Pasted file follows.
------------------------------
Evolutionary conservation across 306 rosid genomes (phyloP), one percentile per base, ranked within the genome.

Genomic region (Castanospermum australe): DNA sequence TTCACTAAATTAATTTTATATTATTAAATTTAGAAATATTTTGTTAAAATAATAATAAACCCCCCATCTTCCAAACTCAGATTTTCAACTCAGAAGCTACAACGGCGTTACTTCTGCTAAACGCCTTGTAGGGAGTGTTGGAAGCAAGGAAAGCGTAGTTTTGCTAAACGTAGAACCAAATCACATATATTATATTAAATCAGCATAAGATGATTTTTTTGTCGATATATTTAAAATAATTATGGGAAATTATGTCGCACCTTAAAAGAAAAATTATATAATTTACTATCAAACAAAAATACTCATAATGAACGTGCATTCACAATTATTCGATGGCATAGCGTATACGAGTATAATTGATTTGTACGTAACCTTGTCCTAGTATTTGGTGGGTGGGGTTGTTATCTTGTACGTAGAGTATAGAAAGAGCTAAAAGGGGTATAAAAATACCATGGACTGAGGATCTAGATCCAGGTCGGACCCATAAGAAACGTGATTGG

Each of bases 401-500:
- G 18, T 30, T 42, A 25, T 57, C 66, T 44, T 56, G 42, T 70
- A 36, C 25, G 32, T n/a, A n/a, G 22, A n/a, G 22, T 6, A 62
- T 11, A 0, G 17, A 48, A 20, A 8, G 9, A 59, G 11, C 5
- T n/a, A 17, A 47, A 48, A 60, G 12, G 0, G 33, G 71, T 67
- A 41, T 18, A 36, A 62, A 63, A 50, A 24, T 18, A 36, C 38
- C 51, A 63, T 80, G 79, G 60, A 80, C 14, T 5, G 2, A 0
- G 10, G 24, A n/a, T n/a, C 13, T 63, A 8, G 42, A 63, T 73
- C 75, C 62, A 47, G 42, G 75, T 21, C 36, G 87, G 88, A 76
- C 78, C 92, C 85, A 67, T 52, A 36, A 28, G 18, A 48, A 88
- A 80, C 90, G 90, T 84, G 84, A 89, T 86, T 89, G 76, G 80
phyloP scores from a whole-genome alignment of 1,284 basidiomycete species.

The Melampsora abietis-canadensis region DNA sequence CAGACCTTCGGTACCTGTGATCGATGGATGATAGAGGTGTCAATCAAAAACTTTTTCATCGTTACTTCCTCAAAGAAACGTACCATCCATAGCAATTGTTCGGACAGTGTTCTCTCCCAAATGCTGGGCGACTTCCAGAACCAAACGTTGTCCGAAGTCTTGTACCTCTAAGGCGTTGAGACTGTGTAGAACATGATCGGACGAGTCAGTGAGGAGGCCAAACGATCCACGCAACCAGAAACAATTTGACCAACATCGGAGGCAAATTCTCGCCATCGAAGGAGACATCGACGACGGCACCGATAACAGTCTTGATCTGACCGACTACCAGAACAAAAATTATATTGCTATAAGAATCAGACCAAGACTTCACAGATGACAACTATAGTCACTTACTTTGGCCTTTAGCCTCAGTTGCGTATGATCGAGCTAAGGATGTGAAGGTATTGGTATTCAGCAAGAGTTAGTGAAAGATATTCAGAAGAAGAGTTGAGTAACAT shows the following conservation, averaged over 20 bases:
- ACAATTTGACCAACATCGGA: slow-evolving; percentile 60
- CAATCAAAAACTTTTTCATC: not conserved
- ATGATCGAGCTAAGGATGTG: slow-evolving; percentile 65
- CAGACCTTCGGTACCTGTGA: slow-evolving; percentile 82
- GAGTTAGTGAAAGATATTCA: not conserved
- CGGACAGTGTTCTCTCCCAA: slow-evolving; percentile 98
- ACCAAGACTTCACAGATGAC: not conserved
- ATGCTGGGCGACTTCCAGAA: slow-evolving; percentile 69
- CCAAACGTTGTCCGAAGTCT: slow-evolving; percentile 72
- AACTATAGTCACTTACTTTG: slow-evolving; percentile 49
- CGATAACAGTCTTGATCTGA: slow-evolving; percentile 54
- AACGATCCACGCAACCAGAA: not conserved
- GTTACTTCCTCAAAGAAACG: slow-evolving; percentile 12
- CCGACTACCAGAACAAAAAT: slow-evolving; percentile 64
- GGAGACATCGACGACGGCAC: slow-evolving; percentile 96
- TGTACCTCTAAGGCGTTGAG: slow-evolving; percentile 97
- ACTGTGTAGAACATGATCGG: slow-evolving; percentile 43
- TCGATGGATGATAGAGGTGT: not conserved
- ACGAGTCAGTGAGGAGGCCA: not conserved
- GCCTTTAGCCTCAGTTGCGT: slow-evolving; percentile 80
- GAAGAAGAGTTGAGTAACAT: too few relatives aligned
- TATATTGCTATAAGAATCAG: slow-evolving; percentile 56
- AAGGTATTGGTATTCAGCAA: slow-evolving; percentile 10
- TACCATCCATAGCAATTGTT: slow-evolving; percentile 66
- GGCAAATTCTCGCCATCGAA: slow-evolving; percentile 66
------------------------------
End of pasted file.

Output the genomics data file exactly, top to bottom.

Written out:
Evolutionary conservation across 306 rosid genomes (phyloP), one percentile per base, ranked within the genome.

Genomic region (Castanospermum australe): DNA sequence TTCACTAAATTAATTTTATATTATTAAATTTAGAAATATTTTGTTAAAATAATAATAAACCCCCCATCTTCCAAACTCAGATTTTCAACTCAGAAGCTACAACGGCGTTACTTCTGCTAAACGCCTTGTAGGGAGTGTTGGAAGCAAGGAAAGCGTAGTTTTGCTAAACGTAGAACCAAATCACATATATTATATTAAATCAGCATAAGATGATTTTTTTGTCGATATATTTAAAATAATTATGGGAAATTATGTCGCACCTTAAAAGAAAAATTATATAATTTACTATCAAACAAAAATACTCATAATGAACGTGCATTCACAATTATTCGATGGCATAGCGTATACGAGTATAATTGATTTGTACGTAACCTTGTCCTAGTATTTGGTGGGTGGGGTTGTTATCTTGTACGTAGAGTATAGAAAGAGCTAAAAGGGGTATAAAAATACCATGGACTGAGGATCTAGATCCAGGTCGGACCCATAAGAAACGTGATTGG

Each of bases 401-500:
- G 18, T 30, T 42, A 25, T 57, C 66, T 44, T 56, G 42, T 70
- A 36, C 25, G 32, T n/a, A n/a, G 22, A n/a, G 22, T 6, A 62
- T 11, A 0, G 17, A 48, A 20, A 8, G 9, A 59, G 11, C 5
- T n/a, A 17, A 47, A 48, A 60, G 12, G 0, G 33, G 71, T 67
- A 41, T 18, A 36, A 62, A 63, A 50, A 24, T 18, A 36, C 38
- C 51, A 63, T 80, G 79, G 60, A 80, C 14, T 5, G 2, A 0
- G 10, G 24, A n/a, T n/a, C 13, T 63, A 8, G 42, A 63, T 73
- C 75, C 62, A 47, G 42, G 75, T 21, C 36, G 87, G 88, A 76
- C 78, C 92, C 85, A 67, T 52, A 36, A 28, G 18, A 48, A 88
- A 80, C 90, G 90, T 84, G 84, A 89, T 86, T 89, G 76, G 80
phyloP scores from a whole-genome alignment of 1,284 basidiomycete species.

The Melampsora abietis-canadensis region DNA sequence CAGACCTTCGGTACCTGTGATCGATGGATGATAGAGGTGTCAATCAAAAACTTTTTCATCGTTACTTCCTCAAAGAAACGTACCATCCATAGCAATTGTTCGGACAGTGTTCTCTCCCAAATGCTGGGCGACTTCCAGAACCAAACGTTGTCCGAAGTCTTGTACCTCTAAGGCGTTGAGACTGTGTAGAACATGATCGGACGAGTCAGTGAGGAGGCCAAACGATCCACGCAACCAGAAACAATTTGACCAACATCGGAGGCAAATTCTCGCCATCGAAGGAGACATCGACGACGGCACCGATAACAGTCTTGATCTGACCGACTACCAGAACAAAAATTATATTGCTATAAGAATCAGACCAAGACTTCACAGATGACAACTATAGTCACTTACTTTGGCCTTTAGCCTCAGTTGCGTATGATCGAGCTAAGGATGTGAAGGTATTGGTATTCAGCAAGAGTTAGTGAAAGATATTCAGAAGAAGAGTTGAGTAACAT shows the following conservation, averaged over 20 bases:
- ACAATTTGACCAACATCGGA: slow-evolving; percentile 60
- CAATCAAAAACTTTTTCATC: not conserved
- ATGATCGAGCTAAGGATGTG: slow-evolving; percentile 65
- CAGACCTTCGGTACCTGTGA: slow-evolving; percentile 82
- GAGTTAGTGAAAGATATTCA: not conserved
- CGGACAGTGTTCTCTCCCAA: slow-evolving; percentile 98
- ACCAAGACTTCACAGATGAC: not conserved
- ATGCTGGGCGACTTCCAGAA: slow-evolving; percentile 69
- CCAAACGTTGTCCGAAGTCT: slow-evolving; percentile 72
- AACTATAGTCACTTACTTTG: slow-evolving; percentile 49
- CGATAACAGTCTTGATCTGA: slow-evolving; percentile 54
- AACGATCCACGCAACCAGAA: not conserved
- GTTACTTCCTCAAAGAAACG: slow-evolving; percentile 12
- CCGACTACCAGAACAAAAAT: slow-evolving; percentile 64
- GGAGACATCGACGACGGCAC: slow-evolving; percentile 96
- TGTACCTCTAAGGCGTTGAG: slow-evolving; percentile 97
- ACTGTGTAGAACATGATCGG: slow-evolving; percentile 43
- TCGATGGATGATAGAGGTGT: not conserved
- ACGAGTCAGTGAGGAGGCCA: not conserved
- GCCTTTAGCCTCAGTTGCGT: slow-evolving; percentile 80
- GAAGAAGAGTTGAGTAACAT: too few relatives aligned
- TATATTGCTATAAGAATCAG: slow-evolving; percentile 56
- AAGGTATTGGTATTCAGCAA: slow-evolving; percentile 10
- TACCATCCATAGCAATTGTT: slow-evolving; percentile 66
- GGCAAATTCTCGCCATCGAA: slow-evolving; percentile 66